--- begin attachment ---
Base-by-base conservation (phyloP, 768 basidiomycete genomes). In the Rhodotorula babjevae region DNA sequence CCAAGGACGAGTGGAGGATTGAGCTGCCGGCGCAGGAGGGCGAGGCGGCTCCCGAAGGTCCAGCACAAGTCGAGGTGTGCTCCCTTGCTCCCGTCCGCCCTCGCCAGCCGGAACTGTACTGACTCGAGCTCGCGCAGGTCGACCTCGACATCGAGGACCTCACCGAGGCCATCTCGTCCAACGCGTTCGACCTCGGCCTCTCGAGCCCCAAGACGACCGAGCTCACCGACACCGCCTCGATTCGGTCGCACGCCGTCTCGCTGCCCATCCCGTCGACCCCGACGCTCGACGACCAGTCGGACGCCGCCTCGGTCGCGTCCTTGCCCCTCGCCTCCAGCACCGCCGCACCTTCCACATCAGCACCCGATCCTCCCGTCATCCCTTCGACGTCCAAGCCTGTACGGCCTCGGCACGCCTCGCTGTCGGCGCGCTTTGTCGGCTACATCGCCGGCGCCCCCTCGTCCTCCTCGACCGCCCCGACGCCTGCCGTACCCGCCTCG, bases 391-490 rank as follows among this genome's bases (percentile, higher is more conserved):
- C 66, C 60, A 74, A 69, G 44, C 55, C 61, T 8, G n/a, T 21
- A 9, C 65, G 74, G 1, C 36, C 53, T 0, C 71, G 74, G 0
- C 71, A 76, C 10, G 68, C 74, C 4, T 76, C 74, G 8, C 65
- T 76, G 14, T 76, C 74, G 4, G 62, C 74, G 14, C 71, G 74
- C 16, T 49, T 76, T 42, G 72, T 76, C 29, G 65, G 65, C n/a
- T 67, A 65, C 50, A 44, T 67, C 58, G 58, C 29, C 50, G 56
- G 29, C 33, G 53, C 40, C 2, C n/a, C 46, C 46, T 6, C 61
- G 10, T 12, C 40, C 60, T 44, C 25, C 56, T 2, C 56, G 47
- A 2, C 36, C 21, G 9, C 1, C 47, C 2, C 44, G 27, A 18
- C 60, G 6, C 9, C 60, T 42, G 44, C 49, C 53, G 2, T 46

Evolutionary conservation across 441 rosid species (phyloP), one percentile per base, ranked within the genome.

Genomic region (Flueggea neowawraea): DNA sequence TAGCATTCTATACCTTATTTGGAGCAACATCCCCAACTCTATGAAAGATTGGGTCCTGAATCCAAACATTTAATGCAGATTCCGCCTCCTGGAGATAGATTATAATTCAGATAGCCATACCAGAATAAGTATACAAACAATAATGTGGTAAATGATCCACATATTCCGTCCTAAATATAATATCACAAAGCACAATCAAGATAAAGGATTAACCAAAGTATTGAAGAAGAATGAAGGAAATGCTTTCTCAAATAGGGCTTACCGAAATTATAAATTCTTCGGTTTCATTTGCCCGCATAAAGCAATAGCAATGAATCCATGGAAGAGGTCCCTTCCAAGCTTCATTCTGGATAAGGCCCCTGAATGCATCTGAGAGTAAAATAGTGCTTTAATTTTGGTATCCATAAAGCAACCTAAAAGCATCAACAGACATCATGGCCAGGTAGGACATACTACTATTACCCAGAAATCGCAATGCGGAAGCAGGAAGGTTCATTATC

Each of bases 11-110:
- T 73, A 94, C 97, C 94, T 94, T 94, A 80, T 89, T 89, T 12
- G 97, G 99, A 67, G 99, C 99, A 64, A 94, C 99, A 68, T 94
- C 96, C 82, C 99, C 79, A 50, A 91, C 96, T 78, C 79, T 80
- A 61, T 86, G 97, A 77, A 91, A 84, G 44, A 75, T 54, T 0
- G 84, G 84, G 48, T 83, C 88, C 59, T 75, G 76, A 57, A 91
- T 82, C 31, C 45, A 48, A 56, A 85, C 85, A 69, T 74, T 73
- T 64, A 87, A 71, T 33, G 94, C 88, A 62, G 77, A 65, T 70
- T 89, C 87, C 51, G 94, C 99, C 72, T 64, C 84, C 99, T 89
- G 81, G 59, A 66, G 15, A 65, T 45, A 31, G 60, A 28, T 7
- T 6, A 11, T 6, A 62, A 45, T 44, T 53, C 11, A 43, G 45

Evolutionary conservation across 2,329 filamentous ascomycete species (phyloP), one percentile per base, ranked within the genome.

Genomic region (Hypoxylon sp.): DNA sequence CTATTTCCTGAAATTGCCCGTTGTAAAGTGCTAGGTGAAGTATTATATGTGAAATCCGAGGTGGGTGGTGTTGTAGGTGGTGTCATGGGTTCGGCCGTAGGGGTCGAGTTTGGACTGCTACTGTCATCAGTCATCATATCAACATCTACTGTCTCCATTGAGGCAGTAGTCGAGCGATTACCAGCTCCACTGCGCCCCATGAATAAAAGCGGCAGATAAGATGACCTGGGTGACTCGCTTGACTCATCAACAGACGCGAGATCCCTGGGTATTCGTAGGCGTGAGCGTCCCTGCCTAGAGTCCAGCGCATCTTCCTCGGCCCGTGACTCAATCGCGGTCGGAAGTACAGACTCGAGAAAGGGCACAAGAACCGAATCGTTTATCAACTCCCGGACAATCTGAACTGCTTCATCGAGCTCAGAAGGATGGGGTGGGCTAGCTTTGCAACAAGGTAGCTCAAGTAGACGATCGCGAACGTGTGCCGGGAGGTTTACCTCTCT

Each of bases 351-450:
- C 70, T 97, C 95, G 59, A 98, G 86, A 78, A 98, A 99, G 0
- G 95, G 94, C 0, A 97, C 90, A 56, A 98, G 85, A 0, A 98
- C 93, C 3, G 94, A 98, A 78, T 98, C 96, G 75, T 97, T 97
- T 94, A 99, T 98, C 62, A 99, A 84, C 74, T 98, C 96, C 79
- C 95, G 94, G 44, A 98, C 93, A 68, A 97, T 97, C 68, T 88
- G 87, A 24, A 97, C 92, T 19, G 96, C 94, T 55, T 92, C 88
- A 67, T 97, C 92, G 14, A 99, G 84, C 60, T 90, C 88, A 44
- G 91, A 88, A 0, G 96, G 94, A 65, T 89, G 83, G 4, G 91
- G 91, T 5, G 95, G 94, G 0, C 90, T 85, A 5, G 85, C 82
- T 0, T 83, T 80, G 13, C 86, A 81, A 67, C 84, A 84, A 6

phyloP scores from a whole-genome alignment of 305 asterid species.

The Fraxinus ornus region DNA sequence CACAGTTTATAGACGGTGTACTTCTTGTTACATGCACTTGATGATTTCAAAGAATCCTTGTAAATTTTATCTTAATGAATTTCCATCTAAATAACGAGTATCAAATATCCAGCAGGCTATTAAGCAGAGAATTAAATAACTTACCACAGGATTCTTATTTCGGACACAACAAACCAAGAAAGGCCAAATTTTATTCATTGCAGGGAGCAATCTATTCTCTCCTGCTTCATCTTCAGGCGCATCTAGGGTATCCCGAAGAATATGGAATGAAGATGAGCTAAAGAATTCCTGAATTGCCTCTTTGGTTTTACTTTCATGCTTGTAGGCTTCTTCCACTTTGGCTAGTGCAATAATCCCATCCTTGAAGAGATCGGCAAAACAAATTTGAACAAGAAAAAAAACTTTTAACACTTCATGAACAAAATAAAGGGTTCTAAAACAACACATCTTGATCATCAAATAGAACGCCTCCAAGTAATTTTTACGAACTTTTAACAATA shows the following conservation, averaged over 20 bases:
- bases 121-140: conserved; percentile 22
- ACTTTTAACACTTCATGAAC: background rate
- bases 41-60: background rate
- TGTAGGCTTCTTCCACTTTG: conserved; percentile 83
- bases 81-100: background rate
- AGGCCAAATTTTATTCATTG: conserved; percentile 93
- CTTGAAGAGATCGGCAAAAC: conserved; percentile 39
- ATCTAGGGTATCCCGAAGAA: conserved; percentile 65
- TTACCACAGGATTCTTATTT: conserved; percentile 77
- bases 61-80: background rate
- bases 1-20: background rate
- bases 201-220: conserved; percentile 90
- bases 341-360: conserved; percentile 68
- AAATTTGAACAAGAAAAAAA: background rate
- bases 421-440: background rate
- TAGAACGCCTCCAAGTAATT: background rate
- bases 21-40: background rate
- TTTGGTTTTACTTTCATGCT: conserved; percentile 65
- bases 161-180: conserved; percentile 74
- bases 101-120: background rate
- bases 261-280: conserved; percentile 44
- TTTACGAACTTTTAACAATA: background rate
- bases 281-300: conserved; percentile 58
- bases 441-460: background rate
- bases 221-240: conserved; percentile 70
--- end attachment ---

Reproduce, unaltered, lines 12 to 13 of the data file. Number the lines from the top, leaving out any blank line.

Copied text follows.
Evolutionary conservation across 441 rosid species (phyloP), one percentile per base, ranked within the genome.

Genomic region (Flueggea neowawraea): DNA sequence TAGCATTCTATACCTTATTTGGAGCAACATCCCCAACTCTATGAAAGATTGGGTCCTGAATCCAAACATTTAATGCAGATTCCGCCTCCTGGAGATAGATTATAATTCAGATAGCCATACCAGAATAAGTATACAAACAATAATGTGGTAAATGATCCACATATTCCGTCCTAAATATAATATCACAAAGCACAATCAAGATAAAGGATTAACCAAAGTATTGAAGAAGAATGAAGGAAATGCTTTCTCAAATAGGGCTTACCGAAATTATAAATTCTTCGGTTTCATTTGCCCGCATAAAGCAATAGCAATGAATCCATGGAAGAGGTCCCTTCCAAGCTTCATTCTGGATAAGGCCCCTGAATGCATCTGAGAGTAAAATAGTGCTTTAATTTTGGTATCCATAAAGCAACCTAAAAGCATCAACAGACATCATGGCCAGGTAGGACATACTACTATTACCCAGAAATCGCAATGCGGAAGCAGGAAGGTTCATTATC